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Matcha, an ancient Japanese green tea, that has become widespread due to its countless health benefits, antioxidant properties, and similar-to-coffee caffeine content. Before you run to the store and stock up on this vibrant green powder, however, you must know how to care for it.
Matcha is delicate, like a newborn baby. You simply cannot leave an open jar of matcha powder on your kitchen counter – when exposed to elements such as heat and air, matcha will lose its flavor, freshness, and antioxidants within days.
Read on to learn how to store matcha the proper way to ensure that you get the most out of this ancient elixir.
Catechins are a type of antioxidant found in matcha tea. In fact, this is probably one of the reasons you began drinking matcha in the first place – you heard of its abundant health benefits. However, you must take proper care of your tea to ensure that it retains those benefits.
Matcha tea’s number-one threat is oxygen. Oxidization deteriorates the tea’s nutrients such as catechins and vitamins. Therefore, your matcha must be stored in an airtight container.
There are numerous airtight containers on the market, many of them created specifically for tea storage. Make sure not to store your tea in a simple Ziploc bag or plastic kitchen container, however, because your matcha will still be exposed to the air that is inside the container, and thus, it will oxidize.
You need a container which squeezes the air out, leaving the tea in a vacuum. One strategy is to put matcha into a Ziploc bag, squeeze all of the air out, and then store that bag inside a matcha-specific airtight container such as DICTEA – Airtight Small Storage Jar Porcelain Container for Matcha Powder and Loose Leaf Tea. Keep reading for more top-notch oxygen-proof storage options.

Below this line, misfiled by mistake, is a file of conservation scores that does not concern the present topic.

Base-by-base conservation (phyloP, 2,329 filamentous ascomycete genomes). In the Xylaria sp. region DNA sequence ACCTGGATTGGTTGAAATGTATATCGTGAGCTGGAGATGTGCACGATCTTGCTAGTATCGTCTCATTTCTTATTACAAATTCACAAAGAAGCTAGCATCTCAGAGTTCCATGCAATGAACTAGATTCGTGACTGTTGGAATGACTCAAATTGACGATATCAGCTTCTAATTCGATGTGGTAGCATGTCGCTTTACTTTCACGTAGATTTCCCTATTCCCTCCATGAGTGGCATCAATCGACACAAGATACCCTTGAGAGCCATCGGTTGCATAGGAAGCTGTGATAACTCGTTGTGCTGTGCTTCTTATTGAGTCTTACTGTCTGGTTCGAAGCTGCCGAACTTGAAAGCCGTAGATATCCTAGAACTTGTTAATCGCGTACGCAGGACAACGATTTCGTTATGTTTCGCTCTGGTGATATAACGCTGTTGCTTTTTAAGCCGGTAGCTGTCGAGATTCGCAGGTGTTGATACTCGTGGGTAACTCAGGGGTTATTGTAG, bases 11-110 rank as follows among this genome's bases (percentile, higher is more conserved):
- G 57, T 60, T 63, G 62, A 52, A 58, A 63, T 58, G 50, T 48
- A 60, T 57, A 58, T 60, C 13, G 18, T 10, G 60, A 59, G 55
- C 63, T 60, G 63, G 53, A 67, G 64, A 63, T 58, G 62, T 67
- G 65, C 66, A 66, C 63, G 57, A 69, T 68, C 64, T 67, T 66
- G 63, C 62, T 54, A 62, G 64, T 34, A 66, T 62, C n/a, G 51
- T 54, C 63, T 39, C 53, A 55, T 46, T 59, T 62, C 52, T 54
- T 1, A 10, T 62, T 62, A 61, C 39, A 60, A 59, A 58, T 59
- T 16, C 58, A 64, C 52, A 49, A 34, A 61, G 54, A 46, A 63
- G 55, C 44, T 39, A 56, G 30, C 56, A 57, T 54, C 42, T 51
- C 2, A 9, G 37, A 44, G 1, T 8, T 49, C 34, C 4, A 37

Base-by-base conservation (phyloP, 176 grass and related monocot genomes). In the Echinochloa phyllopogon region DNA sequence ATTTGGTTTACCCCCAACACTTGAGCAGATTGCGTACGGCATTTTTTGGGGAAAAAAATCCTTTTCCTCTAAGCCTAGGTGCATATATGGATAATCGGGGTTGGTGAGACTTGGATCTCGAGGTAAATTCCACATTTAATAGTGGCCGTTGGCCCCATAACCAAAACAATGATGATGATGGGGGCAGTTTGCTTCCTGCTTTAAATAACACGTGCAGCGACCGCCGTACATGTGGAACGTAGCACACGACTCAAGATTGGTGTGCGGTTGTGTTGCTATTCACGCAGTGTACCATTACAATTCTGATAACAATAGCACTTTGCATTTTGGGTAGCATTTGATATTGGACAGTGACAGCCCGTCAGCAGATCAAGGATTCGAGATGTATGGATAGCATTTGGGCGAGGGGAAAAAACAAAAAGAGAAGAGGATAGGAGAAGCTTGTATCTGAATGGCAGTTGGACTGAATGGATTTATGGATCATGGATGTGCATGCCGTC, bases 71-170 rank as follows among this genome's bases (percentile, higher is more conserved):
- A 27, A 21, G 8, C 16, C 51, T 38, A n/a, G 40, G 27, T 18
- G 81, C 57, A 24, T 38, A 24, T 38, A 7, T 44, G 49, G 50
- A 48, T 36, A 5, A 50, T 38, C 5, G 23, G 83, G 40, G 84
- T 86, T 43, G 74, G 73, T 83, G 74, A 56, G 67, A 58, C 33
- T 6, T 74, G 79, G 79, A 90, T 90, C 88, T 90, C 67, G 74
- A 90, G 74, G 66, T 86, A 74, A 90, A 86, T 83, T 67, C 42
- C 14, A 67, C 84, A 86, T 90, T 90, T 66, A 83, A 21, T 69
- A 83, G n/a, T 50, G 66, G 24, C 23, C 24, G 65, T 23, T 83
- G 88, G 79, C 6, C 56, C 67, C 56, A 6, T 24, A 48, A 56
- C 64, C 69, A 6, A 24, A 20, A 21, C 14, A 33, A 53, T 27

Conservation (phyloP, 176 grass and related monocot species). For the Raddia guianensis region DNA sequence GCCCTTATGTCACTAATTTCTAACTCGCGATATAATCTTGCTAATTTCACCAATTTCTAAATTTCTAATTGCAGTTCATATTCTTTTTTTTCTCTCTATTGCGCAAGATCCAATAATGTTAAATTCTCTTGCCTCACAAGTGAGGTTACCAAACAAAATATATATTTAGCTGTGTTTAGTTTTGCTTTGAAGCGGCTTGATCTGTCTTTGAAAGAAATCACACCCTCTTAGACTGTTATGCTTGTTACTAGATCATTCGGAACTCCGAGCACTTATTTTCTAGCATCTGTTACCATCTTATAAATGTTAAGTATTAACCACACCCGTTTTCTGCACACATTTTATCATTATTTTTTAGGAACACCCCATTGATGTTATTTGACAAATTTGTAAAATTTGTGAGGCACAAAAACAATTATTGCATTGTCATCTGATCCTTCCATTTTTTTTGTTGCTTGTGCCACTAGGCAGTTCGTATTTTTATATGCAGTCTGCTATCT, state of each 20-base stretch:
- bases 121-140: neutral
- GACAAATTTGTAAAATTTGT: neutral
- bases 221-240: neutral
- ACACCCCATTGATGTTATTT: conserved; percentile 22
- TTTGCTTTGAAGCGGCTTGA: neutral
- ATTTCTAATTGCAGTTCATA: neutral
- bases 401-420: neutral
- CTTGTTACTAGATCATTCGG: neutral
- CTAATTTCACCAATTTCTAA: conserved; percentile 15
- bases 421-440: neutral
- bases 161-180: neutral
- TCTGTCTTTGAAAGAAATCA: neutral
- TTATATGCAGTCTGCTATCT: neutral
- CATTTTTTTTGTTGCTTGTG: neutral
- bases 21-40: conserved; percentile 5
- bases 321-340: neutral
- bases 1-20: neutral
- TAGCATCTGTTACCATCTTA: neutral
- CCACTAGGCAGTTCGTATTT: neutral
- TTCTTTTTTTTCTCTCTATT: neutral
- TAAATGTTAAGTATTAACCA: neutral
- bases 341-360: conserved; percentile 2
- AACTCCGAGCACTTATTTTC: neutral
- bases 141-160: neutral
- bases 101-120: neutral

DICTEA – Airtight Small Storage Jar Porcelain Container for Matcha Powder and Loose Leaf Tea.
You may also know that heat and humidity can turn matcha tea stale. If you live in a hot and humid place, you may be tempted to throw your jar of matcha in the fridge. Before you do so, however, we suggest you consider these additional points.
Firstly, tea (especially matcha tea) will quickly absorb strong odors including that leftover plate of chicken wings sitting in your fridge covered in tinfoil. Without proper precautions, your precious matcha could end up tasting like leftover chicken wings.
To prevent this fate, we once again recommend storing matcha in multiple layers of airtight protection. A good method is to use the Ziploc bag inside of an airtight container, as described above.
Furthermore, storing tea in the fridge may, in fact, create the humidity-damaging effects that you intended to prevent.
When you remove the tea from the fridge, the tea is cold. It then comes into contact with warmer air in your house, producing condensation and therefore introducing the tea to freshness-damaging moisture.
A solution is to take out the tea storage container, keep the lid closed, and let it warm up for several hours on the counter. After the tea has been allowed to warm up for at least half a day, then you may open the container and prepare delicious matcha.